No offence for dishonor of cheque under Section 138 

In the case where the Supreme Court was called upon to decide whether the offence under Section 138 of the Negotiable Instruments Act 1881 would deem to be committed if the cheque that is dishonoured does not represent the enforceable debt at the time of encashment.

The Court has further explained that if the drawer of the cheque pays a part or whole of the sum between the period when the cheque is drawn and when it is encashed upon maturity, then the legally enforceable debt on the date of maturity would not be the sum represented on the cheque.

When a part or whole of the sum represented on the cheque is paid by the drawer of the cheque, it must be endorsed on the cheque as prescribed in Section 56 of the Act. The cheque endorsed with the payment made may be used to negotiate the balance, if any. If the cheque that is endorsed is dishonoured when it is sought to be encashed upon maturity, then the offence under Section 138 will stand attracted.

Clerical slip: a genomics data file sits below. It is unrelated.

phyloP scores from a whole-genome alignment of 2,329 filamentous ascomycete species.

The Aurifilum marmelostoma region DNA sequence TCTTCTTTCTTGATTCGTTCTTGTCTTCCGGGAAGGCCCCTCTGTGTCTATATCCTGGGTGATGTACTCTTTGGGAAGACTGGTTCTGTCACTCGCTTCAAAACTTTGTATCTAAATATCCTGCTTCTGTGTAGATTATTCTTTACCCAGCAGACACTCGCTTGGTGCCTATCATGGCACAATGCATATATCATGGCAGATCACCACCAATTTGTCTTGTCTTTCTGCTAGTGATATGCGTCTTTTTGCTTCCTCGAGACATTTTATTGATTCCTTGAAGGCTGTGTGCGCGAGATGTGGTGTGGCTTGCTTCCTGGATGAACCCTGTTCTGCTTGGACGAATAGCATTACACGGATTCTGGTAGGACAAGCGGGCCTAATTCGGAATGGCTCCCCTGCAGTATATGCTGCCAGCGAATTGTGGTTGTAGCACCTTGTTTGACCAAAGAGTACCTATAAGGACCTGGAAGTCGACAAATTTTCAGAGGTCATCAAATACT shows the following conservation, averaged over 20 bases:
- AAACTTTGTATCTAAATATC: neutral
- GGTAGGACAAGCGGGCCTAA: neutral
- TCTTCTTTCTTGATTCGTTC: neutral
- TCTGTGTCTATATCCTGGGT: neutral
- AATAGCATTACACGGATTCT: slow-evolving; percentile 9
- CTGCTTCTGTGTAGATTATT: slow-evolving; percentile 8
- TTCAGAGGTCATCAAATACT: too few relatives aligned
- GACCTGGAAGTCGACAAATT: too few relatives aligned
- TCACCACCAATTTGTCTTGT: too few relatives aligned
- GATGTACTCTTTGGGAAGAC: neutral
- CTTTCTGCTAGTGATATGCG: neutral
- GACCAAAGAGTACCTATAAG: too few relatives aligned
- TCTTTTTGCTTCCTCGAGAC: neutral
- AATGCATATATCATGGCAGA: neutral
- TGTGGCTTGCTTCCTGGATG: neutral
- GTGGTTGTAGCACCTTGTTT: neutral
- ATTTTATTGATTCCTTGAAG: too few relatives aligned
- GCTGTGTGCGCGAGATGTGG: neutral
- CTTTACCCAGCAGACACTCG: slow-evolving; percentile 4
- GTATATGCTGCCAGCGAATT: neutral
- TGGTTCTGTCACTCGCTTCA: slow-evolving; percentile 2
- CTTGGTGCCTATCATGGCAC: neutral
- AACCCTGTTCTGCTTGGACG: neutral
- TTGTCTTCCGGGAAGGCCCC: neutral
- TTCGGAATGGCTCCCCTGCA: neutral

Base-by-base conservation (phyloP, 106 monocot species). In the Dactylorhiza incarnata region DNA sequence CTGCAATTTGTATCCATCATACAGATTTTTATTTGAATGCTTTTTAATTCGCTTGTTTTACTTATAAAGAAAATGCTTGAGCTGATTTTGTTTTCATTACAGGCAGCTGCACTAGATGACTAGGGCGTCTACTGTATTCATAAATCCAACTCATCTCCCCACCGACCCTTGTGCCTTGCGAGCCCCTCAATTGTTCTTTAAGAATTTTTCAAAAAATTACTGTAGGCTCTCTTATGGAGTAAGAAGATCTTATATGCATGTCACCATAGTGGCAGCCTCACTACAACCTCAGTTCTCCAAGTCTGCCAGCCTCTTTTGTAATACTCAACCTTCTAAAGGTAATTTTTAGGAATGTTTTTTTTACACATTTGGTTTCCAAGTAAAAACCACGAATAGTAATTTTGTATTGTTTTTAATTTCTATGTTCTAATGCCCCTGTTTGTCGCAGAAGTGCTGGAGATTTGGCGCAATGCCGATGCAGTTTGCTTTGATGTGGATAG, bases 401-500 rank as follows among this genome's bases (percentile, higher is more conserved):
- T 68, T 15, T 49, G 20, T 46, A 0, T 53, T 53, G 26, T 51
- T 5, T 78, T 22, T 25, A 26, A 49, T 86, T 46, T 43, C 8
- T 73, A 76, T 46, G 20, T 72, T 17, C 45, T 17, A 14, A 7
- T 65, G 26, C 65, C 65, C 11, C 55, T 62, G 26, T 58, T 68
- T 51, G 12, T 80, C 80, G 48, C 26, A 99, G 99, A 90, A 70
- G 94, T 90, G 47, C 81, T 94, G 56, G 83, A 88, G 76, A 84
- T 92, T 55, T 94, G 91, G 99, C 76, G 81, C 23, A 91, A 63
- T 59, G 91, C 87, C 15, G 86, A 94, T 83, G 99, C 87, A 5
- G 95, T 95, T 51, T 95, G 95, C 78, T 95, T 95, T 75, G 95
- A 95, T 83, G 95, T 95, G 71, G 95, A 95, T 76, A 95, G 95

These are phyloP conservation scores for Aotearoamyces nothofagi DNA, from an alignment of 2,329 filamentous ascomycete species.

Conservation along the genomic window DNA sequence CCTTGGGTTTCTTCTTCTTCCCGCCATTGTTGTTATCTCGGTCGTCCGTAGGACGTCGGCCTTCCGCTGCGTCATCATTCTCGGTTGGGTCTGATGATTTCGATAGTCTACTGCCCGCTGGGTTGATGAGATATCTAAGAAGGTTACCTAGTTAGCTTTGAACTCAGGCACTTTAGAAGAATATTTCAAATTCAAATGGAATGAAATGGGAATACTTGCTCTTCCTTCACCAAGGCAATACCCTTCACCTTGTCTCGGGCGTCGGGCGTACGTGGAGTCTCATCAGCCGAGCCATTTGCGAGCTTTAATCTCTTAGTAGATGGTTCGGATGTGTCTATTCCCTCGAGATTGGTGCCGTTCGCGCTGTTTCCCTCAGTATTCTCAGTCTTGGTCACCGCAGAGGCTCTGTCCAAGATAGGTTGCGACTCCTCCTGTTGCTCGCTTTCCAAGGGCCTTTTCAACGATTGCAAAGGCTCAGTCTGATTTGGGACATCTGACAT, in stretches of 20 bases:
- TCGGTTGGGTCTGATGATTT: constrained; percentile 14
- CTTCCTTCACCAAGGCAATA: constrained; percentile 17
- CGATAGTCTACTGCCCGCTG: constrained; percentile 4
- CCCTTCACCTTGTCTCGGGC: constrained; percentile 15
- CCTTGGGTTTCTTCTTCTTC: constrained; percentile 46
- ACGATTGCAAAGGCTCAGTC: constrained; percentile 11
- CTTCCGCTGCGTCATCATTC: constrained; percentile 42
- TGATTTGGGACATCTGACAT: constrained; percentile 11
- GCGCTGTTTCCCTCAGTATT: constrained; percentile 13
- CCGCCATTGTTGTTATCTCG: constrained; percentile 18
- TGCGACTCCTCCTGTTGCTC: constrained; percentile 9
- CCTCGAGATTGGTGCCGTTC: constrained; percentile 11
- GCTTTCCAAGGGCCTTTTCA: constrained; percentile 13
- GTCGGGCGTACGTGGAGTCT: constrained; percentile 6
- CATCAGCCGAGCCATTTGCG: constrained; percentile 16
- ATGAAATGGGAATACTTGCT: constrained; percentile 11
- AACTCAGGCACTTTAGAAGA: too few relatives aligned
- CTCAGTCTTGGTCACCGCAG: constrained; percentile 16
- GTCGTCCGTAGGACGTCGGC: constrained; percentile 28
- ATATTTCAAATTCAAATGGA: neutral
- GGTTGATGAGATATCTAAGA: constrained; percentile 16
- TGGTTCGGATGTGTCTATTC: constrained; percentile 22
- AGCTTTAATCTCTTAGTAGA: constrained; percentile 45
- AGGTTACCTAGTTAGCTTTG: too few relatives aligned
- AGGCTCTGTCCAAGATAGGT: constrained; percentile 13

The Court was deciding the case where the respondent had made part-payments after the debt was incurred and before the cheque was encashed upon maturity. The sum of rupees twenty lakhs represented on the cheque was not the ‘legally enforceable debt’ on the date of maturity. Thus, it was held that the respondent cannot be deemed to have committed an offence under Section 138 of the Act when the cheque was dishonoured for insufficient funds.

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